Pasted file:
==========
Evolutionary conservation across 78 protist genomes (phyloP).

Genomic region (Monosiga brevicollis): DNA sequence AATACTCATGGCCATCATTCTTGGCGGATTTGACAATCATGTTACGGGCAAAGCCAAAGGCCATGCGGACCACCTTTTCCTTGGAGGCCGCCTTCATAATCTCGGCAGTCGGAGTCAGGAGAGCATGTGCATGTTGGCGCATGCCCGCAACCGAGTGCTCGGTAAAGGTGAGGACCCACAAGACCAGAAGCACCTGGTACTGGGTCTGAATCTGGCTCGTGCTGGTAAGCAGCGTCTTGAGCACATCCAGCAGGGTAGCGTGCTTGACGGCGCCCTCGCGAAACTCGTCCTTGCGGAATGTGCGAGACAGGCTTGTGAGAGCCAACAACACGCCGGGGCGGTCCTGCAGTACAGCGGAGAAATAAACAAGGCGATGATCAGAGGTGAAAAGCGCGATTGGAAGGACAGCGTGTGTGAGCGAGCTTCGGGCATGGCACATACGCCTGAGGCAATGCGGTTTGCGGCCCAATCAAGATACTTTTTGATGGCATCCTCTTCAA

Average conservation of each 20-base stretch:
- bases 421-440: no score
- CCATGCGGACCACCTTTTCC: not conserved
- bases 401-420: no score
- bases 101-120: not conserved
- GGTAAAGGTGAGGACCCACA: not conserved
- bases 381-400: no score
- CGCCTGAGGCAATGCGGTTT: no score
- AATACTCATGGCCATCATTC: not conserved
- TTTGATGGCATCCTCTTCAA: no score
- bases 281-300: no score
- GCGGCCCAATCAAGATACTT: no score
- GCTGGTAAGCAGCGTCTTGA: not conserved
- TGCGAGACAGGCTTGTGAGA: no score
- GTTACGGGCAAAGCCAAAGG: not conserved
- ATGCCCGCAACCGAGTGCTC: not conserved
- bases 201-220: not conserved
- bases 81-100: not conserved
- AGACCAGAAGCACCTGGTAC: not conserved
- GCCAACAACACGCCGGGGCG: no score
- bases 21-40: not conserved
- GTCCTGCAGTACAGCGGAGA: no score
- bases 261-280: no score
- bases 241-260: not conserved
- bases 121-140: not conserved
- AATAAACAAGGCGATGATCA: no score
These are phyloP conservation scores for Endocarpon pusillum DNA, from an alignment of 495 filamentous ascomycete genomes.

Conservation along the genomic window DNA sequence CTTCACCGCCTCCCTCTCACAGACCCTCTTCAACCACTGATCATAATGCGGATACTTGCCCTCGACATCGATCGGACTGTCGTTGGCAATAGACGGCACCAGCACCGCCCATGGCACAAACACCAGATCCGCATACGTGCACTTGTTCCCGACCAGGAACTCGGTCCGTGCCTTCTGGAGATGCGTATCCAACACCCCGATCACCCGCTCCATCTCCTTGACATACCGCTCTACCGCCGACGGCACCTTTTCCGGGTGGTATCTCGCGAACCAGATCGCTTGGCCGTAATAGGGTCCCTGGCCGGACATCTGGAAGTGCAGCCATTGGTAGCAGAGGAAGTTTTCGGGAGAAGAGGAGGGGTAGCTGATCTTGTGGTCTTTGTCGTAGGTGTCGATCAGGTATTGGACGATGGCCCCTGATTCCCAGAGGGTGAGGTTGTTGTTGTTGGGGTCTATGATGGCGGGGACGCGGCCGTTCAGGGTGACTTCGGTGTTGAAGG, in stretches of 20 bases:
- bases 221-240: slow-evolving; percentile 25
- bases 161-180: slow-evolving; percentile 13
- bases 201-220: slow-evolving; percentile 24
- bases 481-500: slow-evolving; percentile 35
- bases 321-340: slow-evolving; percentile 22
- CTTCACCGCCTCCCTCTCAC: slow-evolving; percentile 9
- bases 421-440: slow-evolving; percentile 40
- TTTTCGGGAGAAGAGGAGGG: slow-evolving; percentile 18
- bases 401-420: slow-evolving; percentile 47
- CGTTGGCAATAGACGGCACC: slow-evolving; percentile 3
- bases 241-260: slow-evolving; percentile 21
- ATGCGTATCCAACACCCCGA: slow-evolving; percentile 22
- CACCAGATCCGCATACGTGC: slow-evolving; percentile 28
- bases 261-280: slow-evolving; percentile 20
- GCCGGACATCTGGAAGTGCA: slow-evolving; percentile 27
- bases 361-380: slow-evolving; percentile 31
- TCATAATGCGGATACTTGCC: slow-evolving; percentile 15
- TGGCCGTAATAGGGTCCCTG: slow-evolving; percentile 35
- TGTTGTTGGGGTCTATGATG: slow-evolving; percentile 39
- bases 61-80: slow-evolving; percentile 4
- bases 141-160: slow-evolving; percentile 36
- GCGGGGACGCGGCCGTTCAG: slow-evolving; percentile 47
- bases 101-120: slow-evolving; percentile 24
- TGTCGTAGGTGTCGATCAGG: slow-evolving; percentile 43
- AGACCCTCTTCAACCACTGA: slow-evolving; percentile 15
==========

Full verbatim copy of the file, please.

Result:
Evolutionary conservation across 78 protist genomes (phyloP).

Genomic region (Monosiga brevicollis): DNA sequence AATACTCATGGCCATCATTCTTGGCGGATTTGACAATCATGTTACGGGCAAAGCCAAAGGCCATGCGGACCACCTTTTCCTTGGAGGCCGCCTTCATAATCTCGGCAGTCGGAGTCAGGAGAGCATGTGCATGTTGGCGCATGCCCGCAACCGAGTGCTCGGTAAAGGTGAGGACCCACAAGACCAGAAGCACCTGGTACTGGGTCTGAATCTGGCTCGTGCTGGTAAGCAGCGTCTTGAGCACATCCAGCAGGGTAGCGTGCTTGACGGCGCCCTCGCGAAACTCGTCCTTGCGGAATGTGCGAGACAGGCTTGTGAGAGCCAACAACACGCCGGGGCGGTCCTGCAGTACAGCGGAGAAATAAACAAGGCGATGATCAGAGGTGAAAAGCGCGATTGGAAGGACAGCGTGTGTGAGCGAGCTTCGGGCATGGCACATACGCCTGAGGCAATGCGGTTTGCGGCCCAATCAAGATACTTTTTGATGGCATCCTCTTCAA

Average conservation of each 20-base stretch:
- bases 421-440: no score
- CCATGCGGACCACCTTTTCC: not conserved
- bases 401-420: no score
- bases 101-120: not conserved
- GGTAAAGGTGAGGACCCACA: not conserved
- bases 381-400: no score
- CGCCTGAGGCAATGCGGTTT: no score
- AATACTCATGGCCATCATTC: not conserved
- TTTGATGGCATCCTCTTCAA: no score
- bases 281-300: no score
- GCGGCCCAATCAAGATACTT: no score
- GCTGGTAAGCAGCGTCTTGA: not conserved
- TGCGAGACAGGCTTGTGAGA: no score
- GTTACGGGCAAAGCCAAAGG: not conserved
- ATGCCCGCAACCGAGTGCTC: not conserved
- bases 201-220: not conserved
- bases 81-100: not conserved
- AGACCAGAAGCACCTGGTAC: not conserved
- GCCAACAACACGCCGGGGCG: no score
- bases 21-40: not conserved
- GTCCTGCAGTACAGCGGAGA: no score
- bases 261-280: no score
- bases 241-260: not conserved
- bases 121-140: not conserved
- AATAAACAAGGCGATGATCA: no score
These are phyloP conservation scores for Endocarpon pusillum DNA, from an alignment of 495 filamentous ascomycete genomes.

Conservation along the genomic window DNA sequence CTTCACCGCCTCCCTCTCACAGACCCTCTTCAACCACTGATCATAATGCGGATACTTGCCCTCGACATCGATCGGACTGTCGTTGGCAATAGACGGCACCAGCACCGCCCATGGCACAAACACCAGATCCGCATACGTGCACTTGTTCCCGACCAGGAACTCGGTCCGTGCCTTCTGGAGATGCGTATCCAACACCCCGATCACCCGCTCCATCTCCTTGACATACCGCTCTACCGCCGACGGCACCTTTTCCGGGTGGTATCTCGCGAACCAGATCGCTTGGCCGTAATAGGGTCCCTGGCCGGACATCTGGAAGTGCAGCCATTGGTAGCAGAGGAAGTTTTCGGGAGAAGAGGAGGGGTAGCTGATCTTGTGGTCTTTGTCGTAGGTGTCGATCAGGTATTGGACGATGGCCCCTGATTCCCAGAGGGTGAGGTTGTTGTTGTTGGGGTCTATGATGGCGGGGACGCGGCCGTTCAGGGTGACTTCGGTGTTGAAGG, in stretches of 20 bases:
- bases 221-240: slow-evolving; percentile 25
- bases 161-180: slow-evolving; percentile 13
- bases 201-220: slow-evolving; percentile 24
- bases 481-500: slow-evolving; percentile 35
- bases 321-340: slow-evolving; percentile 22
- CTTCACCGCCTCCCTCTCAC: slow-evolving; percentile 9
- bases 421-440: slow-evolving; percentile 40
- TTTTCGGGAGAAGAGGAGGG: slow-evolving; percentile 18
- bases 401-420: slow-evolving; percentile 47
- CGTTGGCAATAGACGGCACC: slow-evolving; percentile 3
- bases 241-260: slow-evolving; percentile 21
- ATGCGTATCCAACACCCCGA: slow-evolving; percentile 22
- CACCAGATCCGCATACGTGC: slow-evolving; percentile 28
- bases 261-280: slow-evolving; percentile 20
- GCCGGACATCTGGAAGTGCA: slow-evolving; percentile 27
- bases 361-380: slow-evolving; percentile 31
- TCATAATGCGGATACTTGCC: slow-evolving; percentile 15
- TGGCCGTAATAGGGTCCCTG: slow-evolving; percentile 35
- TGTTGTTGGGGTCTATGATG: slow-evolving; percentile 39
- bases 61-80: slow-evolving; percentile 4
- bases 141-160: slow-evolving; percentile 36
- GCGGGGACGCGGCCGTTCAG: slow-evolving; percentile 47
- bases 101-120: slow-evolving; percentile 24
- TGTCGTAGGTGTCGATCAGG: slow-evolving; percentile 43
- AGACCCTCTTCAACCACTGA: slow-evolving; percentile 15